Protein NMR Spectroscopy Services: How it Works

NMR spectroscopy (BioNMR) has become an indispensable method in structural biology. It has a long history, with Nobel Prizes awarded to Felix Bloch and Edward Purcell, 1952, Richard Ernst, 1991 & Kurt Wüthrich, 2002). It plays an essential role in protein structure analysis and, generally, in structural biology.

At SARomics Biostructures, we offer custom peptide and protein NMR spectroscopy structure determination,
peptide NMR & protein NMR assignment, protein-ligand & protein-protein complex structure determination, epitope mapping, and dissociation constant (Kd) determinations for compounds, higher order structure (HOS) analysis of biosimilars and comparison with originator antibody, fragment library screening using 1D or 2D NMR. We can also offer expression and purification of 2H, 15N, and 13C-labelled proteins in E. coli for NMR spectroscopy studies and structure determination.

Here we provide guidelines for NMR spectroscopy experiments. Many applications of NMR work around these conditions. For details of the services, please visit the
services page, or enquire for advice on your project.

Protein concentration in sample

In NMR spectroscopy, concentration is proportional to the signal, so the higher the concentration, the better the data acquired. For a peptide sample, 2-5 mM concentrations are usually possible, while the limit is lower for larger proteins. However, a high concentration is not always optimal for systems that form dimers or larger-size oligomers.

Requirements for labeling

Typically for NMR spectroscopy experiments, the protein needs to be labeled. Although, the amount of labeling required depends on the peptide/protein size and concentration. No labeling is strictly necessary for peptides and proteins consisting of up to 40 residues since 15N, and 13C natural abundance spectra can be recorded with modern high-field spectrometers equipped with cryo-probes. However, labeling is beneficial, especially if the concentration is low, and 15N-isotope labeling is usually sufficient.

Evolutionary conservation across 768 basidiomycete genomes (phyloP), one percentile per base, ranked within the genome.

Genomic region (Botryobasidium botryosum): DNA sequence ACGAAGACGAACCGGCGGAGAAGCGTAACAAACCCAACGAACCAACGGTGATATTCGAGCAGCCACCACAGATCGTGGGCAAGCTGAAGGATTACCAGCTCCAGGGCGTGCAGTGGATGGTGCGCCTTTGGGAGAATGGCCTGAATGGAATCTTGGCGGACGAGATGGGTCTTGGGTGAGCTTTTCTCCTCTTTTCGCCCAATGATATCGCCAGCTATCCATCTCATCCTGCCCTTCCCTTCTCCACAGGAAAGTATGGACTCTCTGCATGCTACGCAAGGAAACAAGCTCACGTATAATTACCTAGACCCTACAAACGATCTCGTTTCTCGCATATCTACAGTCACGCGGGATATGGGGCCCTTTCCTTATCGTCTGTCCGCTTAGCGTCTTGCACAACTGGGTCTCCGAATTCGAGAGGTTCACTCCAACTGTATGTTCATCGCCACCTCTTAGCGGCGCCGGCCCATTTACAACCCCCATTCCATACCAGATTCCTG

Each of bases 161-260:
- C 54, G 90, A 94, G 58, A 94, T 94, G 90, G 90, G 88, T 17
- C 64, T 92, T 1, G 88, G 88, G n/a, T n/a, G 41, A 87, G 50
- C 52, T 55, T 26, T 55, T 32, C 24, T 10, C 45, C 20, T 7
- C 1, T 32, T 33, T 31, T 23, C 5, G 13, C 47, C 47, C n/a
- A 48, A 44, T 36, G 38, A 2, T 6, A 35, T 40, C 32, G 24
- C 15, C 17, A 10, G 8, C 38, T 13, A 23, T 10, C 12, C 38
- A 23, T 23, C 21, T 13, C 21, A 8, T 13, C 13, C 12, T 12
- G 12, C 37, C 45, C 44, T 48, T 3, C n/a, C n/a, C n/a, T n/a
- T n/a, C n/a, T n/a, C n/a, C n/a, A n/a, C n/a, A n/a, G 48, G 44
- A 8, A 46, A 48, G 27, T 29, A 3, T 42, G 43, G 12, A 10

For proteins above 40 residues, 15N and 13C-labelling is essential, mainly due to spectral overlap in 2D-spectra, where 15N and 13C-labelling allows for the acquisition of 3D-NMR spectra and reduces spectral overlap. 15N and 13C-labelling is, in most cases, quickly done by expression in E. coli using minimal media, where especially the cost of the 15N-isotope labeling is low. For proteins ranging from 20 kDa to 30 kDa and higher, 2H isotope labeling will increase the signal-to-noise ratio and is often required for successful assignment and structure determination.

How large the protein can be for NMR spectroscopy?

For high-resolution tertiary protein structure determination by NMR spectroscopy, the molecular weight of the protein is typically less than 30 kDa. Larger proteins (up to 100 kDa in favorable cases) can be studied in projects aiming to identify ligand binding sites or, e.g., characterize a construct.

Required total amount of protein for the experiment

As a rule of thumb, the typical sample for protein NMR spectroscopy should have a concentration of 0.5-1.0 mM in 500 µl buffer solution, corresponding to 5-10 mg protein for a 20 kDa protein.
Peptide samples for NMR spectroscopy are preferably run at higher concentrations, where 1-5 mM correspond to 1.5-7.5 mg peptide.

Requirements for stability

For structure determinations, the proteins must be stable at room temperature for at least a week. Usually, this is achievable using standard protein purification methods followed by optimization of buffer conditions.
For structure determination of peptides, the peptide needs to be stable in solution for around 2 to 4 days.

The presence of non-natural amino acids

Structure determination of peptides with non-natural amino acids can also be performed with NMR spectroscopy. However, some considerations must be made about peak assignment and parametrization of the amino acids for structure determination.

Links to related services

protein X-ray crystallography services, gen-to-structure and off-the-shelf structures

X-ray crystallography

BioNMR spectroscopy services, fragment screening

Protein NMR spectroscopy

antibody and antibody-antigen complex strucure, structure of biosimilars

Antibody and antibody-antigen complex structures

weak-affinity chromatography, fragment-based drug design

Weak-affinity chromatography

integrated lead discovery services

Integrated drug discovery

computational chemistry services, in silico screening and drug design

in silico lead discovery